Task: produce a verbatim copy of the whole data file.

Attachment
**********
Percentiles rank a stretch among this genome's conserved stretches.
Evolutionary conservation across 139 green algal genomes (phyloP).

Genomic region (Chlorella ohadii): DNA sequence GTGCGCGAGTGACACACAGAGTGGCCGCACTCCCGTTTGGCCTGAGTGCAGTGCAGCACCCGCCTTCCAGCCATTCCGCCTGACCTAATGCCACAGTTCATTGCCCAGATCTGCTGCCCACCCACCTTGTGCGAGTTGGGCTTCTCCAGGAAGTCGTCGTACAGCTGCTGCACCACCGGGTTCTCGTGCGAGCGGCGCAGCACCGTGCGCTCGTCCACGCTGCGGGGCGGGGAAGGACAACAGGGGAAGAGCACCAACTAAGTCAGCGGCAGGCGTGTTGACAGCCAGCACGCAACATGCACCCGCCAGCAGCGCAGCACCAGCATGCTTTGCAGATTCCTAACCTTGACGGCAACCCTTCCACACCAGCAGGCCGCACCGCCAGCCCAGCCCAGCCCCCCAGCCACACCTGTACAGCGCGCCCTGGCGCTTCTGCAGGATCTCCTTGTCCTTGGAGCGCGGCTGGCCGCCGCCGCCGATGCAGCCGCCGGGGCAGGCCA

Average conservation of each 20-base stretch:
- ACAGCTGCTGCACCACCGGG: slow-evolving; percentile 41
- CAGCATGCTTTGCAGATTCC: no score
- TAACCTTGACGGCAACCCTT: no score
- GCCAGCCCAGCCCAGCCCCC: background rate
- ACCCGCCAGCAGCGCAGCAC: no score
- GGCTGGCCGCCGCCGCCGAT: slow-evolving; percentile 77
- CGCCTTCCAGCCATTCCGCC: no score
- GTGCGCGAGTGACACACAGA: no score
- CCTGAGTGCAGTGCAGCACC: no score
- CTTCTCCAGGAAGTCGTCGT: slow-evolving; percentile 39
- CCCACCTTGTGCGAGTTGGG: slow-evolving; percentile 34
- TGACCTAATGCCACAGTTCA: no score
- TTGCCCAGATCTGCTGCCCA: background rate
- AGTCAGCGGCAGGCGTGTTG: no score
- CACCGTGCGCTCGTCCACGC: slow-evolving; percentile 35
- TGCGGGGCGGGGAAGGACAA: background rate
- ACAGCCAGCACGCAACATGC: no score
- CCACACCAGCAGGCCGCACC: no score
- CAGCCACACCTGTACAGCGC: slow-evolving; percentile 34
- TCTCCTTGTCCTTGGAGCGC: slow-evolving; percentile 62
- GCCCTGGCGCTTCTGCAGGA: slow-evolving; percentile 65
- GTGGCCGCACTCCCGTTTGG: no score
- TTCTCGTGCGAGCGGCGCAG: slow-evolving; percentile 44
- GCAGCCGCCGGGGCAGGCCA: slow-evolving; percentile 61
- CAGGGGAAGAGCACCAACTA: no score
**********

Percentiles rank a stretch among this genome's conserved stretches.
Evolutionary conservation across 139 green algal genomes (phyloP).

Genomic region (Chlorella ohadii): DNA sequence GTGCGCGAGTGACACACAGAGTGGCCGCACTCCCGTTTGGCCTGAGTGCAGTGCAGCACCCGCCTTCCAGCCATTCCGCCTGACCTAATGCCACAGTTCATTGCCCAGATCTGCTGCCCACCCACCTTGTGCGAGTTGGGCTTCTCCAGGAAGTCGTCGTACAGCTGCTGCACCACCGGGTTCTCGTGCGAGCGGCGCAGCACCGTGCGCTCGTCCACGCTGCGGGGCGGGGAAGGACAACAGGGGAAGAGCACCAACTAAGTCAGCGGCAGGCGTGTTGACAGCCAGCACGCAACATGCACCCGCCAGCAGCGCAGCACCAGCATGCTTTGCAGATTCCTAACCTTGACGGCAACCCTTCCACACCAGCAGGCCGCACCGCCAGCCCAGCCCAGCCCCCCAGCCACACCTGTACAGCGCGCCCTGGCGCTTCTGCAGGATCTCCTTGTCCTTGGAGCGCGGCTGGCCGCCGCCGCCGATGCAGCCGCCGGGGCAGGCCA

Average conservation of each 20-base stretch:
- ACAGCTGCTGCACCACCGGG: slow-evolving; percentile 41
- CAGCATGCTTTGCAGATTCC: no score
- TAACCTTGACGGCAACCCTT: no score
- GCCAGCCCAGCCCAGCCCCC: background rate
- ACCCGCCAGCAGCGCAGCAC: no score
- GGCTGGCCGCCGCCGCCGAT: slow-evolving; percentile 77
- CGCCTTCCAGCCATTCCGCC: no score
- GTGCGCGAGTGACACACAGA: no score
- CCTGAGTGCAGTGCAGCACC: no score
- CTTCTCCAGGAAGTCGTCGT: slow-evolving; percentile 39
- CCCACCTTGTGCGAGTTGGG: slow-evolving; percentile 34
- TGACCTAATGCCACAGTTCA: no score
- TTGCCCAGATCTGCTGCCCA: background rate
- AGTCAGCGGCAGGCGTGTTG: no score
- CACCGTGCGCTCGTCCACGC: slow-evolving; percentile 35
- TGCGGGGCGGGGAAGGACAA: background rate
- ACAGCCAGCACGCAACATGC: no score
- CCACACCAGCAGGCCGCACC: no score
- CAGCCACACCTGTACAGCGC: slow-evolving; percentile 34
- TCTCCTTGTCCTTGGAGCGC: slow-evolving; percentile 62
- GCCCTGGCGCTTCTGCAGGA: slow-evolving; percentile 65
- GTGGCCGCACTCCCGTTTGG: no score
- TTCTCGTGCGAGCGGCGCAG: slow-evolving; percentile 44
- GCAGCCGCCGGGGCAGGCCA: slow-evolving; percentile 61
- CAGGGGAAGAGCACCAACTA: no score